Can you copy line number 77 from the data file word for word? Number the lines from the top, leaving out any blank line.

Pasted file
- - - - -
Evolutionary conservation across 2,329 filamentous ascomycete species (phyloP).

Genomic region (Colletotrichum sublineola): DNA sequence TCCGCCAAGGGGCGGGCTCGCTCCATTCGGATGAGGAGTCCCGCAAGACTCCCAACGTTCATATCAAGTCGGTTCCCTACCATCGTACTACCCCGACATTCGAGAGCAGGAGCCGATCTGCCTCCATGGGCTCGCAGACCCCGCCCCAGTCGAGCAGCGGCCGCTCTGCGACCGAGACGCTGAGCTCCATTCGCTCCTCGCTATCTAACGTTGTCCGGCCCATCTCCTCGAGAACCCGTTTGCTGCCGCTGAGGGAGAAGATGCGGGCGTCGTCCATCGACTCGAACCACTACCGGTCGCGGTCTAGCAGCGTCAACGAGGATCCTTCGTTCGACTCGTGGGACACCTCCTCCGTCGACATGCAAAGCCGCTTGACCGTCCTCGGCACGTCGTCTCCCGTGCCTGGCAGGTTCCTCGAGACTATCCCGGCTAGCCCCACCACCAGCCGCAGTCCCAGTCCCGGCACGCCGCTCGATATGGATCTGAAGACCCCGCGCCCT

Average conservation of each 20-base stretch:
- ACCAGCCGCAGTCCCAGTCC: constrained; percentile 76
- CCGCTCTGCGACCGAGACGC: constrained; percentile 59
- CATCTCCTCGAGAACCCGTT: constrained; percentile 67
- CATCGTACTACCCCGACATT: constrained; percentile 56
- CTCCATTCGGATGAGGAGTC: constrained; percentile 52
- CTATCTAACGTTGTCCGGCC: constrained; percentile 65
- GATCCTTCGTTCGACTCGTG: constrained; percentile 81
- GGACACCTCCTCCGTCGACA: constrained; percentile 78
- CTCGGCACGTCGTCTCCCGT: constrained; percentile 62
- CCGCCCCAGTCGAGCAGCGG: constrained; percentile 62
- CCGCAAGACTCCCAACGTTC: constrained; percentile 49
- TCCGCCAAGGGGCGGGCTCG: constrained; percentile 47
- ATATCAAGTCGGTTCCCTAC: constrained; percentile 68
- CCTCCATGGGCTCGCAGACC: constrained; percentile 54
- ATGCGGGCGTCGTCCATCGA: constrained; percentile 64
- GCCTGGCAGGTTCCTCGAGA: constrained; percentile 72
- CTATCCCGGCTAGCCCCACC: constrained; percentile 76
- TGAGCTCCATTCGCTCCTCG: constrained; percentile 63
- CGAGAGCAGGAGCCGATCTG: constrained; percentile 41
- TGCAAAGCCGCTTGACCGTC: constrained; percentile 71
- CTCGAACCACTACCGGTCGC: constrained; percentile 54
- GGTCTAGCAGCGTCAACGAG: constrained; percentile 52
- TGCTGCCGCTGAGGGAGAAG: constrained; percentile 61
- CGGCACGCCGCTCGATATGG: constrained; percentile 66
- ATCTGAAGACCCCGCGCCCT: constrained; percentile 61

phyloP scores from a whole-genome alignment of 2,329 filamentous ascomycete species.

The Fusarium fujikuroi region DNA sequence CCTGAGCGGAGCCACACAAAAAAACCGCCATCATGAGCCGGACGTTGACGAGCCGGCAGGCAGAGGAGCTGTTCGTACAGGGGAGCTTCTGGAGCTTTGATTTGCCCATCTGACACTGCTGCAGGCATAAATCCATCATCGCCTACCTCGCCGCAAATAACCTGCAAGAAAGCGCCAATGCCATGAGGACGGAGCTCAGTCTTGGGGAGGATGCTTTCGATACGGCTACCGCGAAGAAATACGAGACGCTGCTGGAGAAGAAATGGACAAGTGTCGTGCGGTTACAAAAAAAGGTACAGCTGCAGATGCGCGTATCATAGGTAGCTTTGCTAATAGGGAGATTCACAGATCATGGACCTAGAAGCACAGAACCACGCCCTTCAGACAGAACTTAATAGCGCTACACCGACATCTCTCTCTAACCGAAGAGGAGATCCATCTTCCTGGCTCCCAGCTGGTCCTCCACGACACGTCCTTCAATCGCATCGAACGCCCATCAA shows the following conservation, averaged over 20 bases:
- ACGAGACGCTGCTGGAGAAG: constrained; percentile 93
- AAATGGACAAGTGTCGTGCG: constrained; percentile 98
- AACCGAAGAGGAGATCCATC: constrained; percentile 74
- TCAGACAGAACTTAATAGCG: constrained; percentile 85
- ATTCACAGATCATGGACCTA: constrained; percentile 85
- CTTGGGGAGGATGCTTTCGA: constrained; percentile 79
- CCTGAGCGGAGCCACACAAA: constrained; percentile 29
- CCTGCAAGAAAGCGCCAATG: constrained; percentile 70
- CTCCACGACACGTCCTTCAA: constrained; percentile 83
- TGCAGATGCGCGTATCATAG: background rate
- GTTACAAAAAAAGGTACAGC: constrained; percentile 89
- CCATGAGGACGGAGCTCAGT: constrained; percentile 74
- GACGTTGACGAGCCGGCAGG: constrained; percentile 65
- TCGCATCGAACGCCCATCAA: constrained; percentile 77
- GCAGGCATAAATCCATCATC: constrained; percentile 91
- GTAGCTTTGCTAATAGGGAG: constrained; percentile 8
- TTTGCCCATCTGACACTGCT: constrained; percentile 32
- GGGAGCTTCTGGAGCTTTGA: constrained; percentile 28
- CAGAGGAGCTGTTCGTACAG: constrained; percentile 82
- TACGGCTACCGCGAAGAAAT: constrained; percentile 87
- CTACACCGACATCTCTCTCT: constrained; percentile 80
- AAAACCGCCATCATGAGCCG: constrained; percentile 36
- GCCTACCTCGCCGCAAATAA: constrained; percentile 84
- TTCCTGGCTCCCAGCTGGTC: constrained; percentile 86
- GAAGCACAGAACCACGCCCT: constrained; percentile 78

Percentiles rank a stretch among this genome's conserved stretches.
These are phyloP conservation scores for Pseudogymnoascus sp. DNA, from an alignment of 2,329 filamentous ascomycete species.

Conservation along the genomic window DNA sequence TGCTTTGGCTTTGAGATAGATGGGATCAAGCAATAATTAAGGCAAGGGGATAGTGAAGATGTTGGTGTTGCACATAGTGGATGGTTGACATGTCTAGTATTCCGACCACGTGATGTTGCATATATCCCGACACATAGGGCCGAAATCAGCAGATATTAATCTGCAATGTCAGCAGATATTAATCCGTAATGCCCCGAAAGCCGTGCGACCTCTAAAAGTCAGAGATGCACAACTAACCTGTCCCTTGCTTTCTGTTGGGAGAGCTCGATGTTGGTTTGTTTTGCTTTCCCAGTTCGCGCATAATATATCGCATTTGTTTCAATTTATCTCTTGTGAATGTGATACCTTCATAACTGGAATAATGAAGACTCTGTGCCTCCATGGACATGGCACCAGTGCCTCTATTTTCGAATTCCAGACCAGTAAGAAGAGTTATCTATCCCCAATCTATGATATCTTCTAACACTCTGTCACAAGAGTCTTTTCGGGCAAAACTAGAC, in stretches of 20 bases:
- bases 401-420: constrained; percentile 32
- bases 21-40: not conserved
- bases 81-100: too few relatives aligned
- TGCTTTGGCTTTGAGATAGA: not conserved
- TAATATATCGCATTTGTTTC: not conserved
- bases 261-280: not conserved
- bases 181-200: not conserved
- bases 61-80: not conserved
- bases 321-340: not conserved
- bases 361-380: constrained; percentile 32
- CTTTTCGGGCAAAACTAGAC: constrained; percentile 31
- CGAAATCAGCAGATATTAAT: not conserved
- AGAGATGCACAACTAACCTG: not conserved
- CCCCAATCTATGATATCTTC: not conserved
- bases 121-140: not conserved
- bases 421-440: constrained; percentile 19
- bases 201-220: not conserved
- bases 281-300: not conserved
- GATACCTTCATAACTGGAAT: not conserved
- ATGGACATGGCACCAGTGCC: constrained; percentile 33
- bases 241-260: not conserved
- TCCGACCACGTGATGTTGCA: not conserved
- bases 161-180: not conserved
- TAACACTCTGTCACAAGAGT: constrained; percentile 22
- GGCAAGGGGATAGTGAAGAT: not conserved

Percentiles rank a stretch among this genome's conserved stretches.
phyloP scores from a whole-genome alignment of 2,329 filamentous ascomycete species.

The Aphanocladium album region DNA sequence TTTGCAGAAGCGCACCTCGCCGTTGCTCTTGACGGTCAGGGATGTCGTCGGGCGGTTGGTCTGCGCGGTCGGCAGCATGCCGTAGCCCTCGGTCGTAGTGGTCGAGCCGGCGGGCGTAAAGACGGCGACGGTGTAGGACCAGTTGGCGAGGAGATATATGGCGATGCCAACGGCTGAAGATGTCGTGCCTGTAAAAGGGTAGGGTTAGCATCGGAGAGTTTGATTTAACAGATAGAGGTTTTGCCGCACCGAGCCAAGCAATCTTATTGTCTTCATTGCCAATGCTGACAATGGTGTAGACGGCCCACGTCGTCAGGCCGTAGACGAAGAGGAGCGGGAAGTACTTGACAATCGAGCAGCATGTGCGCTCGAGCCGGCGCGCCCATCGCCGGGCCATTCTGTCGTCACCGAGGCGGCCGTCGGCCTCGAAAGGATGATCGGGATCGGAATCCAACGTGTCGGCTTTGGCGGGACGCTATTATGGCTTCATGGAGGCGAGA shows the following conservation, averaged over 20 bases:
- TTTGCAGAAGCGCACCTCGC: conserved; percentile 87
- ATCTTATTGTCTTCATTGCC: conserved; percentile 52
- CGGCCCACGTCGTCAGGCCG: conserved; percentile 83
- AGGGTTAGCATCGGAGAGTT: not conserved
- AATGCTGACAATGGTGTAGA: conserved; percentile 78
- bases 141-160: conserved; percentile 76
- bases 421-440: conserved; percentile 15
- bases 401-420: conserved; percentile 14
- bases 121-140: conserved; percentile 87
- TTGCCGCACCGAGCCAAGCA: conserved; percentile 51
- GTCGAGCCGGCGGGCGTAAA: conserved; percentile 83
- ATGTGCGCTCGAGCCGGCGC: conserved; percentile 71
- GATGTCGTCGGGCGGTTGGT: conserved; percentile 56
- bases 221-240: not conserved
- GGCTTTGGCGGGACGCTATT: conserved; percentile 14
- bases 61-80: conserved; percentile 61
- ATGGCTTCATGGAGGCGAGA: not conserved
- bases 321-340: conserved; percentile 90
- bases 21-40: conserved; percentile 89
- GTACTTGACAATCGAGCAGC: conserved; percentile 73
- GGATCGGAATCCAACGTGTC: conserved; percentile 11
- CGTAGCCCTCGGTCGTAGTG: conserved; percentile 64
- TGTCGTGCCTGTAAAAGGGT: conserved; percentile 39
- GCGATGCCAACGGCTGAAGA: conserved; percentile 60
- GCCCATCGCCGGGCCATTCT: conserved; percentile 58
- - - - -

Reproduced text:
- GATACCTTCATAACTGGAAT: not conserved